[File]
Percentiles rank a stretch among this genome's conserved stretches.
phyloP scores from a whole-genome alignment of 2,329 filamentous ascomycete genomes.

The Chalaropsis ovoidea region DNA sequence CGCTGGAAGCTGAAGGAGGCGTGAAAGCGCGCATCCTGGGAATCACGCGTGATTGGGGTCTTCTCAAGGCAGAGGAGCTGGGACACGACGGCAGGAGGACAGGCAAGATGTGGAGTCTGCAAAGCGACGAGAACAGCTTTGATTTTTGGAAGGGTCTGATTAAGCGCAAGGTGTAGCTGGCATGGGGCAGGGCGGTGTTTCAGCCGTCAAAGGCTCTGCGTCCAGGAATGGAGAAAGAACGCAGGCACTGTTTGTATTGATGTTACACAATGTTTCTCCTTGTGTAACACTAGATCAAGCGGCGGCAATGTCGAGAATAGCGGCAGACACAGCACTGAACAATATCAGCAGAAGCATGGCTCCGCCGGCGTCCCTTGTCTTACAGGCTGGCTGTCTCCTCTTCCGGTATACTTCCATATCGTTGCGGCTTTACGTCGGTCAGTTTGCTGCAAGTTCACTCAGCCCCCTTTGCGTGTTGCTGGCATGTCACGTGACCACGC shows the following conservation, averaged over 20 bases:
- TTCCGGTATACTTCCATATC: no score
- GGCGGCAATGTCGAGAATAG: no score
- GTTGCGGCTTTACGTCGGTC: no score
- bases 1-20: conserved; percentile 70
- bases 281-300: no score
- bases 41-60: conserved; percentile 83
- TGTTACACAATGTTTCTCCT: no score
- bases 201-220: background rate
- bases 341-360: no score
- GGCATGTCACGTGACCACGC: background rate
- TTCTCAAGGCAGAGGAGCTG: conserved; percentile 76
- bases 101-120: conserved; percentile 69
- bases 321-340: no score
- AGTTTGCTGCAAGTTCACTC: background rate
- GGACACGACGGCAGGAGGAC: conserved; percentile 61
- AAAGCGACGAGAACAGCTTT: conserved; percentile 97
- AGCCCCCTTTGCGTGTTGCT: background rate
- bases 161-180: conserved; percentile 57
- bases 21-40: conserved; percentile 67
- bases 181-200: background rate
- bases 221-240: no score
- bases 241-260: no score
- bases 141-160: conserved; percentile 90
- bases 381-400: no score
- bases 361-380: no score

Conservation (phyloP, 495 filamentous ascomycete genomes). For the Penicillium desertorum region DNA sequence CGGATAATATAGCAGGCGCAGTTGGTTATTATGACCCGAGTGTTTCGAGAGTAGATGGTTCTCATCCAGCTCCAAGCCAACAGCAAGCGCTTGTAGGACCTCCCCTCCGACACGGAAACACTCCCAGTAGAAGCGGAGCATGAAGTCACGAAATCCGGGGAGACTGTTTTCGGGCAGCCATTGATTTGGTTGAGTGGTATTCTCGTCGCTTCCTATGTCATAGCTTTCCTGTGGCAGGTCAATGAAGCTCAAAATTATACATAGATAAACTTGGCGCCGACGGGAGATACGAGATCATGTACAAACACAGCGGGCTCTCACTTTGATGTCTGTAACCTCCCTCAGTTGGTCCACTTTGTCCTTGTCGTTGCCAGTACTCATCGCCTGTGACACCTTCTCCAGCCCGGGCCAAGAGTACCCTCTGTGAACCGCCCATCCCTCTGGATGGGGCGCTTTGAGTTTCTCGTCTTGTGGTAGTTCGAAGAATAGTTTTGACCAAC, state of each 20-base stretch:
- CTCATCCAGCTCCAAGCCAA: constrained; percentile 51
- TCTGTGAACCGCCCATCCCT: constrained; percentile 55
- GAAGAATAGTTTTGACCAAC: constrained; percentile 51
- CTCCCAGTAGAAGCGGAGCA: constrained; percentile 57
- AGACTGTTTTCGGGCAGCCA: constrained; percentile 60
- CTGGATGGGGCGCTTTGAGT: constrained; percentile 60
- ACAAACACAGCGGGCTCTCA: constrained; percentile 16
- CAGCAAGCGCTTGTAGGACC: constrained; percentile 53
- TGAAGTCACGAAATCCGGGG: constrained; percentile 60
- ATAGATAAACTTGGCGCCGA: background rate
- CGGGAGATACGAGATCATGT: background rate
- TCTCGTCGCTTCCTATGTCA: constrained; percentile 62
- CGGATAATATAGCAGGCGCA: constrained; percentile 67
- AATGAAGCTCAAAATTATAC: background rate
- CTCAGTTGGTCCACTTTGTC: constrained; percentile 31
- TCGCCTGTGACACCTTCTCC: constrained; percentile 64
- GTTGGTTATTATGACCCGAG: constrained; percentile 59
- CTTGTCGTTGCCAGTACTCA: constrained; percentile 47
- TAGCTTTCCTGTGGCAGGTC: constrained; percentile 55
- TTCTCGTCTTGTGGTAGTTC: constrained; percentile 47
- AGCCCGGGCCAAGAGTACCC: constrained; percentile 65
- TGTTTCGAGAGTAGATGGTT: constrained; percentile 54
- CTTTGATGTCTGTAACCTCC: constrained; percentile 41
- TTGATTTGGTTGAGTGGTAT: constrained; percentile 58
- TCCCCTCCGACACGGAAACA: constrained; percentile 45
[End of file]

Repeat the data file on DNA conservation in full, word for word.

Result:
Percentiles rank a stretch among this genome's conserved stretches.
phyloP scores from a whole-genome alignment of 2,329 filamentous ascomycete genomes.

The Chalaropsis ovoidea region DNA sequence CGCTGGAAGCTGAAGGAGGCGTGAAAGCGCGCATCCTGGGAATCACGCGTGATTGGGGTCTTCTCAAGGCAGAGGAGCTGGGACACGACGGCAGGAGGACAGGCAAGATGTGGAGTCTGCAAAGCGACGAGAACAGCTTTGATTTTTGGAAGGGTCTGATTAAGCGCAAGGTGTAGCTGGCATGGGGCAGGGCGGTGTTTCAGCCGTCAAAGGCTCTGCGTCCAGGAATGGAGAAAGAACGCAGGCACTGTTTGTATTGATGTTACACAATGTTTCTCCTTGTGTAACACTAGATCAAGCGGCGGCAATGTCGAGAATAGCGGCAGACACAGCACTGAACAATATCAGCAGAAGCATGGCTCCGCCGGCGTCCCTTGTCTTACAGGCTGGCTGTCTCCTCTTCCGGTATACTTCCATATCGTTGCGGCTTTACGTCGGTCAGTTTGCTGCAAGTTCACTCAGCCCCCTTTGCGTGTTGCTGGCATGTCACGTGACCACGC shows the following conservation, averaged over 20 bases:
- TTCCGGTATACTTCCATATC: no score
- GGCGGCAATGTCGAGAATAG: no score
- GTTGCGGCTTTACGTCGGTC: no score
- bases 1-20: conserved; percentile 70
- bases 281-300: no score
- bases 41-60: conserved; percentile 83
- TGTTACACAATGTTTCTCCT: no score
- bases 201-220: background rate
- bases 341-360: no score
- GGCATGTCACGTGACCACGC: background rate
- TTCTCAAGGCAGAGGAGCTG: conserved; percentile 76
- bases 101-120: conserved; percentile 69
- bases 321-340: no score
- AGTTTGCTGCAAGTTCACTC: background rate
- GGACACGACGGCAGGAGGAC: conserved; percentile 61
- AAAGCGACGAGAACAGCTTT: conserved; percentile 97
- AGCCCCCTTTGCGTGTTGCT: background rate
- bases 161-180: conserved; percentile 57
- bases 21-40: conserved; percentile 67
- bases 181-200: background rate
- bases 221-240: no score
- bases 241-260: no score
- bases 141-160: conserved; percentile 90
- bases 381-400: no score
- bases 361-380: no score

Conservation (phyloP, 495 filamentous ascomycete genomes). For the Penicillium desertorum region DNA sequence CGGATAATATAGCAGGCGCAGTTGGTTATTATGACCCGAGTGTTTCGAGAGTAGATGGTTCTCATCCAGCTCCAAGCCAACAGCAAGCGCTTGTAGGACCTCCCCTCCGACACGGAAACACTCCCAGTAGAAGCGGAGCATGAAGTCACGAAATCCGGGGAGACTGTTTTCGGGCAGCCATTGATTTGGTTGAGTGGTATTCTCGTCGCTTCCTATGTCATAGCTTTCCTGTGGCAGGTCAATGAAGCTCAAAATTATACATAGATAAACTTGGCGCCGACGGGAGATACGAGATCATGTACAAACACAGCGGGCTCTCACTTTGATGTCTGTAACCTCCCTCAGTTGGTCCACTTTGTCCTTGTCGTTGCCAGTACTCATCGCCTGTGACACCTTCTCCAGCCCGGGCCAAGAGTACCCTCTGTGAACCGCCCATCCCTCTGGATGGGGCGCTTTGAGTTTCTCGTCTTGTGGTAGTTCGAAGAATAGTTTTGACCAAC, state of each 20-base stretch:
- CTCATCCAGCTCCAAGCCAA: constrained; percentile 51
- TCTGTGAACCGCCCATCCCT: constrained; percentile 55
- GAAGAATAGTTTTGACCAAC: constrained; percentile 51
- CTCCCAGTAGAAGCGGAGCA: constrained; percentile 57
- AGACTGTTTTCGGGCAGCCA: constrained; percentile 60
- CTGGATGGGGCGCTTTGAGT: constrained; percentile 60
- ACAAACACAGCGGGCTCTCA: constrained; percentile 16
- CAGCAAGCGCTTGTAGGACC: constrained; percentile 53
- TGAAGTCACGAAATCCGGGG: constrained; percentile 60
- ATAGATAAACTTGGCGCCGA: background rate
- CGGGAGATACGAGATCATGT: background rate
- TCTCGTCGCTTCCTATGTCA: constrained; percentile 62
- CGGATAATATAGCAGGCGCA: constrained; percentile 67
- AATGAAGCTCAAAATTATAC: background rate
- CTCAGTTGGTCCACTTTGTC: constrained; percentile 31
- TCGCCTGTGACACCTTCTCC: constrained; percentile 64
- GTTGGTTATTATGACCCGAG: constrained; percentile 59
- CTTGTCGTTGCCAGTACTCA: constrained; percentile 47
- TAGCTTTCCTGTGGCAGGTC: constrained; percentile 55
- TTCTCGTCTTGTGGTAGTTC: constrained; percentile 47
- AGCCCGGGCCAAGAGTACCC: constrained; percentile 65
- TGTTTCGAGAGTAGATGGTT: constrained; percentile 54
- CTTTGATGTCTGTAACCTCC: constrained; percentile 41
- TTGATTTGGTTGAGTGGTAT: constrained; percentile 58
- TCCCCTCCGACACGGAAACA: constrained; percentile 45